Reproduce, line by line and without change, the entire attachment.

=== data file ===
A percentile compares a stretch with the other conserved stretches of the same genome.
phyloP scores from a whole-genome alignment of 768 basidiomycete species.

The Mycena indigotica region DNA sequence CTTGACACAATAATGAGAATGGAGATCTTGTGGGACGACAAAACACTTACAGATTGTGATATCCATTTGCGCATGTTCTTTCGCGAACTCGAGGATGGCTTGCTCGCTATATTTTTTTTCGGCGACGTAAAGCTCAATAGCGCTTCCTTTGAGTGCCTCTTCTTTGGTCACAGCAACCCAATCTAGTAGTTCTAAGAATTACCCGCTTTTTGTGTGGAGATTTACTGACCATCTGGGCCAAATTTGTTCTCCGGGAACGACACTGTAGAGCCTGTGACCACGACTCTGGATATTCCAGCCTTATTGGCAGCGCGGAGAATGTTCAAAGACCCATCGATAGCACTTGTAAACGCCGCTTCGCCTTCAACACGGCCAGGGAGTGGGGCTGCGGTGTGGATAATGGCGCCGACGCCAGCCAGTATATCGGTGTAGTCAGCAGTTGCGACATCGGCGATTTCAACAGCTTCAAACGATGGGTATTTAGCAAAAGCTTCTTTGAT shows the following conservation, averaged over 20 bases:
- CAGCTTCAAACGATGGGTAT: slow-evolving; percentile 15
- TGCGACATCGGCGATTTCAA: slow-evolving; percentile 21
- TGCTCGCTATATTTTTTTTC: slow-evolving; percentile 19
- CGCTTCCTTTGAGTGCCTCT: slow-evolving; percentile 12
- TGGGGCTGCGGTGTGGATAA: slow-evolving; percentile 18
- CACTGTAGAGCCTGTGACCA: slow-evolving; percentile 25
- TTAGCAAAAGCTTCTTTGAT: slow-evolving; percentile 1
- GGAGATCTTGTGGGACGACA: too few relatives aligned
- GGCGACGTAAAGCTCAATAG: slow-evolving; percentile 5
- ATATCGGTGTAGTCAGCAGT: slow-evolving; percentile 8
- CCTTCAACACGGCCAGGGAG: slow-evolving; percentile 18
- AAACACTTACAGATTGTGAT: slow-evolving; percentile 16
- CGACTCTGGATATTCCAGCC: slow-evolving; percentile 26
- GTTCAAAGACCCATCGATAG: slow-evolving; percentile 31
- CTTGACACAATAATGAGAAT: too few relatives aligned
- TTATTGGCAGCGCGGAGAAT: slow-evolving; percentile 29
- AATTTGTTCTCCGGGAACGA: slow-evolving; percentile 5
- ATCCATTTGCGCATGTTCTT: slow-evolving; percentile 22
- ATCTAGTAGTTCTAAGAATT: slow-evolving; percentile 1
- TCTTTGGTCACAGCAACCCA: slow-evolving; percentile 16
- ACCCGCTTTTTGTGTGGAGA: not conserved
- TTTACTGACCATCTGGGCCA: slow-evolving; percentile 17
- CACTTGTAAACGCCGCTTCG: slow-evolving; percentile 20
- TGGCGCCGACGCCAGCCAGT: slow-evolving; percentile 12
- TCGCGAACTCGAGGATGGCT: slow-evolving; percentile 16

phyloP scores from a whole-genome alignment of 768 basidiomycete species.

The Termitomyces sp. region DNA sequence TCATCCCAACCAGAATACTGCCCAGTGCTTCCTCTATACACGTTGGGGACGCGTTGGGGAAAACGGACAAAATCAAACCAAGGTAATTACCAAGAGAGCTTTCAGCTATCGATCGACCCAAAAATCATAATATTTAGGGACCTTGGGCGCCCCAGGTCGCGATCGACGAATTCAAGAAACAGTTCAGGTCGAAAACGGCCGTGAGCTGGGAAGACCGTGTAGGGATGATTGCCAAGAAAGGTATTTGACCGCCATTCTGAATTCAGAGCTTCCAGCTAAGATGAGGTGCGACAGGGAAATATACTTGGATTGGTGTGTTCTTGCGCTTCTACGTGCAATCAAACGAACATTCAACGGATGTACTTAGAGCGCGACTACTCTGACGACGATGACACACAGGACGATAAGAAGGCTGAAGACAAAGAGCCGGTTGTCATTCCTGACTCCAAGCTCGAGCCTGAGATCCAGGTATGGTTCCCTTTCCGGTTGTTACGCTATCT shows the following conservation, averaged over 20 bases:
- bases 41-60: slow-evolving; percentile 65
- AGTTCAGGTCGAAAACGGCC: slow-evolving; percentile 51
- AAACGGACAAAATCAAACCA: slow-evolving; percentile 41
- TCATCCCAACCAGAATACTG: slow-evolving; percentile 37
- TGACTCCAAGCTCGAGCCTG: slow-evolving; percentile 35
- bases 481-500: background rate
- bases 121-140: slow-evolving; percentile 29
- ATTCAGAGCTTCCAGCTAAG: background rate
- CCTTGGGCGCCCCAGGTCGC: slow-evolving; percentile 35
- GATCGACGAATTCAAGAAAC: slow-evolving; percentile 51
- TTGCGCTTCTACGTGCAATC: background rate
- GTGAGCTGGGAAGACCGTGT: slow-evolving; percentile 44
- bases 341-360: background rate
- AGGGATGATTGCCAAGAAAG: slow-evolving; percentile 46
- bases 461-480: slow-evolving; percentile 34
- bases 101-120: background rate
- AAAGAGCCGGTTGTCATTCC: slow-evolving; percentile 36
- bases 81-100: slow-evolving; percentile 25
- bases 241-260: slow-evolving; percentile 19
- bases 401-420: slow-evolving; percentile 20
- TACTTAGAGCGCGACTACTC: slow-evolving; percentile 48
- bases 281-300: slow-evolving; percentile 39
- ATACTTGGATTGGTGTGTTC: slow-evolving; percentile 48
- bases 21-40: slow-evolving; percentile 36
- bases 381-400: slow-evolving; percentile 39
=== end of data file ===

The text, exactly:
A percentile compares a stretch with the other conserved stretches of the same genome.
phyloP scores from a whole-genome alignment of 768 basidiomycete species.

The Mycena indigotica region DNA sequence CTTGACACAATAATGAGAATGGAGATCTTGTGGGACGACAAAACACTTACAGATTGTGATATCCATTTGCGCATGTTCTTTCGCGAACTCGAGGATGGCTTGCTCGCTATATTTTTTTTCGGCGACGTAAAGCTCAATAGCGCTTCCTTTGAGTGCCTCTTCTTTGGTCACAGCAACCCAATCTAGTAGTTCTAAGAATTACCCGCTTTTTGTGTGGAGATTTACTGACCATCTGGGCCAAATTTGTTCTCCGGGAACGACACTGTAGAGCCTGTGACCACGACTCTGGATATTCCAGCCTTATTGGCAGCGCGGAGAATGTTCAAAGACCCATCGATAGCACTTGTAAACGCCGCTTCGCCTTCAACACGGCCAGGGAGTGGGGCTGCGGTGTGGATAATGGCGCCGACGCCAGCCAGTATATCGGTGTAGTCAGCAGTTGCGACATCGGCGATTTCAACAGCTTCAAACGATGGGTATTTAGCAAAAGCTTCTTTGAT shows the following conservation, averaged over 20 bases:
- CAGCTTCAAACGATGGGTAT: slow-evolving; percentile 15
- TGCGACATCGGCGATTTCAA: slow-evolving; percentile 21
- TGCTCGCTATATTTTTTTTC: slow-evolving; percentile 19
- CGCTTCCTTTGAGTGCCTCT: slow-evolving; percentile 12
- TGGGGCTGCGGTGTGGATAA: slow-evolving; percentile 18
- CACTGTAGAGCCTGTGACCA: slow-evolving; percentile 25
- TTAGCAAAAGCTTCTTTGAT: slow-evolving; percentile 1
- GGAGATCTTGTGGGACGACA: too few relatives aligned
- GGCGACGTAAAGCTCAATAG: slow-evolving; percentile 5
- ATATCGGTGTAGTCAGCAGT: slow-evolving; percentile 8
- CCTTCAACACGGCCAGGGAG: slow-evolving; percentile 18
- AAACACTTACAGATTGTGAT: slow-evolving; percentile 16
- CGACTCTGGATATTCCAGCC: slow-evolving; percentile 26
- GTTCAAAGACCCATCGATAG: slow-evolving; percentile 31
- CTTGACACAATAATGAGAAT: too few relatives aligned
- TTATTGGCAGCGCGGAGAAT: slow-evolving; percentile 29
- AATTTGTTCTCCGGGAACGA: slow-evolving; percentile 5
- ATCCATTTGCGCATGTTCTT: slow-evolving; percentile 22
- ATCTAGTAGTTCTAAGAATT: slow-evolving; percentile 1
- TCTTTGGTCACAGCAACCCA: slow-evolving; percentile 16
- ACCCGCTTTTTGTGTGGAGA: not conserved
- TTTACTGACCATCTGGGCCA: slow-evolving; percentile 17
- CACTTGTAAACGCCGCTTCG: slow-evolving; percentile 20
- TGGCGCCGACGCCAGCCAGT: slow-evolving; percentile 12
- TCGCGAACTCGAGGATGGCT: slow-evolving; percentile 16

phyloP scores from a whole-genome alignment of 768 basidiomycete species.

The Termitomyces sp. region DNA sequence TCATCCCAACCAGAATACTGCCCAGTGCTTCCTCTATACACGTTGGGGACGCGTTGGGGAAAACGGACAAAATCAAACCAAGGTAATTACCAAGAGAGCTTTCAGCTATCGATCGACCCAAAAATCATAATATTTAGGGACCTTGGGCGCCCCAGGTCGCGATCGACGAATTCAAGAAACAGTTCAGGTCGAAAACGGCCGTGAGCTGGGAAGACCGTGTAGGGATGATTGCCAAGAAAGGTATTTGACCGCCATTCTGAATTCAGAGCTTCCAGCTAAGATGAGGTGCGACAGGGAAATATACTTGGATTGGTGTGTTCTTGCGCTTCTACGTGCAATCAAACGAACATTCAACGGATGTACTTAGAGCGCGACTACTCTGACGACGATGACACACAGGACGATAAGAAGGCTGAAGACAAAGAGCCGGTTGTCATTCCTGACTCCAAGCTCGAGCCTGAGATCCAGGTATGGTTCCCTTTCCGGTTGTTACGCTATCT shows the following conservation, averaged over 20 bases:
- bases 41-60: slow-evolving; percentile 65
- AGTTCAGGTCGAAAACGGCC: slow-evolving; percentile 51
- AAACGGACAAAATCAAACCA: slow-evolving; percentile 41
- TCATCCCAACCAGAATACTG: slow-evolving; percentile 37
- TGACTCCAAGCTCGAGCCTG: slow-evolving; percentile 35
- bases 481-500: background rate
- bases 121-140: slow-evolving; percentile 29
- ATTCAGAGCTTCCAGCTAAG: background rate
- CCTTGGGCGCCCCAGGTCGC: slow-evolving; percentile 35
- GATCGACGAATTCAAGAAAC: slow-evolving; percentile 51
- TTGCGCTTCTACGTGCAATC: background rate
- GTGAGCTGGGAAGACCGTGT: slow-evolving; percentile 44
- bases 341-360: background rate
- AGGGATGATTGCCAAGAAAG: slow-evolving; percentile 46
- bases 461-480: slow-evolving; percentile 34
- bases 101-120: background rate
- AAAGAGCCGGTTGTCATTCC: slow-evolving; percentile 36
- bases 81-100: slow-evolving; percentile 25
- bases 241-260: slow-evolving; percentile 19
- bases 401-420: slow-evolving; percentile 20
- TACTTAGAGCGCGACTACTC: slow-evolving; percentile 48
- bases 281-300: slow-evolving; percentile 39
- ATACTTGGATTGGTGTGTTC: slow-evolving; percentile 48
- bases 21-40: slow-evolving; percentile 36
- bases 381-400: slow-evolving; percentile 39